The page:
“Royal Secrets” is a fascinating chronicle of human nature in power – its vices and virtues, strengths and failings. It is also an original and exciting guide to the huge sweep of European history out of whose bloody struggles for power the great European traditions of democracy, justice and chivalry painfully emerged.
The ancient cult of royalty has always fascinated and inspired writers, historians and diarists. Stepping beyond the well-worn paths of history books, these half hour films will use little-known anecdotal stories to bring the personalities of those distant figures vividly to life.
Good King Wenceslas unfortunately had a wicked brother. The ingenious killers of England’s Edward II left no trace of foul play — except his screams. France’s Henry IV survived nineteen assassins–until he went for a fateful ride.
Britons believed Richard III had murdered his two nephews in the Tower of London, until one of them came back to life. The son of Ivan the Terrible took power after his father’s death, or was the son dead too? Denmark was once ruled by an ordinary German doctor who slept his way to power.
Sometimes keeping power is harder than getting it. The Normans triumphed on the battlefield but were undone by Mother Nature. The Hapsburgs decided to keep power in the family, and the decision proved their undoing. The Medicis lived, and died, under the spell of a curse.
04 Law & Disorder
In trying to bring justice to England, Henry II brought about one of history’s most infamous murders. Henry VII dusted off an outdated law and ate his way to power. Writing two laws a day, Joseph II of Austria failed to please most of his people most of the time, and brought his empire to the brink of revolution.
Elizabeth I ushered in England’s age of glory, yet sacrificed herself in the bargain. Louis XIV gave Europe its most glorious palace, yet it was really a monument to fear. England’s Edward I earned his glory the hard way, on the battlefield, by hammering the Scots and ringing Wales with castles.
Ivan the Terrible killed more people than any monarch in history — hundreds with his own hands, and enjoyed it. The most famous murder mystery stars a real king: Macbeth. Also: the fatal insanity of Erik XIV of Sweden.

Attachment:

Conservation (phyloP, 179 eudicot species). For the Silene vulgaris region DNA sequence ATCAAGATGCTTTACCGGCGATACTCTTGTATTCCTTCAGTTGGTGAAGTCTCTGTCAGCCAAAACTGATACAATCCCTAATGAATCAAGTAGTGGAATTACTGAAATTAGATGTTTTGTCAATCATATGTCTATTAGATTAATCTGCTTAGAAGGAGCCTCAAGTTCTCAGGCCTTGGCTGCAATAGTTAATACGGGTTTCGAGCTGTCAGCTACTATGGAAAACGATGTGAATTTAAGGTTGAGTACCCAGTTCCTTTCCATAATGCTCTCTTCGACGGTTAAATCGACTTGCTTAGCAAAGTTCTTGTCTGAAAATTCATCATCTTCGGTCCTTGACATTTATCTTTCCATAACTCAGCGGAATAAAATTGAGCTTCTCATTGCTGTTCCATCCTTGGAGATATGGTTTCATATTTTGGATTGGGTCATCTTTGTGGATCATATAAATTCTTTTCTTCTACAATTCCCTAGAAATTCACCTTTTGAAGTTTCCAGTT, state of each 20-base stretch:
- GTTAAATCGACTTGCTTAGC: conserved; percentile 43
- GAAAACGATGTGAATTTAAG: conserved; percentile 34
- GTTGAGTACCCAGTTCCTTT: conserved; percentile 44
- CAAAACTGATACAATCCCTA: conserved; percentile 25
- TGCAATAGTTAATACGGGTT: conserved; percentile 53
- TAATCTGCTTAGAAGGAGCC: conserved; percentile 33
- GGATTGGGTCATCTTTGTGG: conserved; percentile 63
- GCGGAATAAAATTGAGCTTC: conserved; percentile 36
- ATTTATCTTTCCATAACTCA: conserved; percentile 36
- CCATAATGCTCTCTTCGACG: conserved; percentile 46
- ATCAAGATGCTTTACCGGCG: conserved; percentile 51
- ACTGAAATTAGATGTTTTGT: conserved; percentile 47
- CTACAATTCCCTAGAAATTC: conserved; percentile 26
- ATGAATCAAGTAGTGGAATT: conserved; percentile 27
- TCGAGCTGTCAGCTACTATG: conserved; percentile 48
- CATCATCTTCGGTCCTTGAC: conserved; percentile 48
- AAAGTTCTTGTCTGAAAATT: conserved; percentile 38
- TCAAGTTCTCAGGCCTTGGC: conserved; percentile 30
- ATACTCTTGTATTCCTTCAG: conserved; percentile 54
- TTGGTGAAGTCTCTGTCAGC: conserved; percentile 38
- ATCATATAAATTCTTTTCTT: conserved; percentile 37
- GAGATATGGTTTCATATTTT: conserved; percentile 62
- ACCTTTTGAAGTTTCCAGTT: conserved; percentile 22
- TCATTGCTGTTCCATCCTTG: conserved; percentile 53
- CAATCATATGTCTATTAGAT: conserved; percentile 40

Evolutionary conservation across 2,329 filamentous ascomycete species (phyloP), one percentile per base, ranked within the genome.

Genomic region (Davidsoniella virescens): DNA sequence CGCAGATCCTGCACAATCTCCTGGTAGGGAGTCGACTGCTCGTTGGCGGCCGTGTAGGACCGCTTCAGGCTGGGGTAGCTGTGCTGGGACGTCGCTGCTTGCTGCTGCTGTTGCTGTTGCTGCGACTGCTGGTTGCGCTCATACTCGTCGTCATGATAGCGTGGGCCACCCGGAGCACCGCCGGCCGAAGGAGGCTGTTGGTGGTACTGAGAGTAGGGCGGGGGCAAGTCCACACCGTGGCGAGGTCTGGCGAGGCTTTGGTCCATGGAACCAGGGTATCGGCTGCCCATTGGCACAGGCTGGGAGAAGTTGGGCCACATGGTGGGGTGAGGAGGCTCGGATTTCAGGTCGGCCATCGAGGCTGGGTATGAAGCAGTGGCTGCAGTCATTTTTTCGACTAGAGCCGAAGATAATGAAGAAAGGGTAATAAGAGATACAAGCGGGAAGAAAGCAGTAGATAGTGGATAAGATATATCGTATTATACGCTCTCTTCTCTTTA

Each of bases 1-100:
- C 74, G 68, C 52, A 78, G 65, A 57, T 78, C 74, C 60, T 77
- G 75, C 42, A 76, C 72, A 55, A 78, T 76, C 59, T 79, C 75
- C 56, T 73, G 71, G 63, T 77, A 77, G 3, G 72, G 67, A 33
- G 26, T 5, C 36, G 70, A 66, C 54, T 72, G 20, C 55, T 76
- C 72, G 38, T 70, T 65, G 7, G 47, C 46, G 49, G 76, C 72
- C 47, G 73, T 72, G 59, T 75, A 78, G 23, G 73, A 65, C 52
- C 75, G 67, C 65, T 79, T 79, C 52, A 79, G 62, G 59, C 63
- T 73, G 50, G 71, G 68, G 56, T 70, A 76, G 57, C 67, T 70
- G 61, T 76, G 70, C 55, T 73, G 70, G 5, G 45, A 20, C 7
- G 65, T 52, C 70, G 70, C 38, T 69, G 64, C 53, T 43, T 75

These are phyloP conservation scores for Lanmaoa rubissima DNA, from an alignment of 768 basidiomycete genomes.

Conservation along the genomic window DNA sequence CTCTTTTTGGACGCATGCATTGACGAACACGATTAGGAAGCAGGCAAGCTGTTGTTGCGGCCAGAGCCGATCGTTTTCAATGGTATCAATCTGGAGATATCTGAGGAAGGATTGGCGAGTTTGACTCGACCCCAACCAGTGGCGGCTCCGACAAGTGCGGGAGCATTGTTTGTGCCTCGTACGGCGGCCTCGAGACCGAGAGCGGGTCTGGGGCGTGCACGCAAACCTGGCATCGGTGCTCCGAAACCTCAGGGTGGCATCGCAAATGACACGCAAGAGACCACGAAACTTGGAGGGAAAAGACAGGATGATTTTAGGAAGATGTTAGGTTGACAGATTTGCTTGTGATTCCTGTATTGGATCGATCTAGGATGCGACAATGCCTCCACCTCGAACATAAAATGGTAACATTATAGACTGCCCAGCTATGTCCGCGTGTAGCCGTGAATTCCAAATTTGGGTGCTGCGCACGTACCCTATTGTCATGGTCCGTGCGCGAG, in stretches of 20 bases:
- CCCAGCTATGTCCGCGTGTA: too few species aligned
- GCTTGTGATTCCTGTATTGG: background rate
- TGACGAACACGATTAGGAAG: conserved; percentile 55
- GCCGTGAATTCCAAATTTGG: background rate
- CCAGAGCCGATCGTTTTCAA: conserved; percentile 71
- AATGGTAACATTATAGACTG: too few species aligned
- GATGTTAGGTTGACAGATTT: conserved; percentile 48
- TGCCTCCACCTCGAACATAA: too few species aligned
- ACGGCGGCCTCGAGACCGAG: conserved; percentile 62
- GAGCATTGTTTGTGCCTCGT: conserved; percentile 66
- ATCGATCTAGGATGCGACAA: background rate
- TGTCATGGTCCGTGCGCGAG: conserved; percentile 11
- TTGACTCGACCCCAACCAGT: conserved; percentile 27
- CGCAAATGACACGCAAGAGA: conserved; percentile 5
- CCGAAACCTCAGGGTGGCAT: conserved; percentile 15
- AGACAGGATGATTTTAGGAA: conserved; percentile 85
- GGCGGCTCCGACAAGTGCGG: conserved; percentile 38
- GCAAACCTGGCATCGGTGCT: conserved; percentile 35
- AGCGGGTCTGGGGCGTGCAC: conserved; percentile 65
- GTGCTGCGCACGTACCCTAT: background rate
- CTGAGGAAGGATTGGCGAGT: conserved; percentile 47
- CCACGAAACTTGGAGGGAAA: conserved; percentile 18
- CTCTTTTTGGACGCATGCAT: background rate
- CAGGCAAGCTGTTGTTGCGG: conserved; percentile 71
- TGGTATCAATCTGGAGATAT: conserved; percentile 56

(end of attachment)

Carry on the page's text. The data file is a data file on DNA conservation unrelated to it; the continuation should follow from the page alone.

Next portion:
The reign of Louis XIV, France’s Sun King, was clouded by black magic. The Holy Roman Emperor Rudolf II believed he was possessed by the devil, and resorted to sorcery to exorcise him. The sister-in-law of England’s Henry VI tried to destroy him with witchcraft, and nearly succeeded.
Richard the Lionheart of England went down in legend as a kind king and a great warrior. In fact, he taxed his countrymen to the hilt, got himself captured, and taxed them again to pay his ransom. Frederick the Great proved so brilliant on the battlefield that his tactics are still studied today.
When the love of his life died, Henry III of France went on a binge of free spending, cross-dressing, and self-flagellation, until he got himself killed. Peter the Great dragged Russia out of the Dark Ages yet had his own dark side: he collected freaks of nature, and took a personal interest in torture.
When monarchs erred, they erred on a grand scale. Queen Adelaide of Sicily married a cad and was conned out of her wealth dowry: Charles VI of Austria not only bankrupted his nation, he left it defenseless. James IV of Scotland fell under the spell of a drunken quack.
A royal affair could be a dangerous liaison. Anne Boleyn flirted with Henry VIII and lost her head. England’s Princess Caroline had flings on the side, like her husband, George IV, but fell victim to double standards. France’s Louis XV was the lustiest monarch in history, and paid for it with his life.
12 Kiss Of Death
An affair with a queen could be an affair to remember, if you survived. France’s Marguerite of Valois was like a black widow, because her lovers later died suddenly. Catherine the Great of Russia used her lover to help win her throne, then tossed him aside.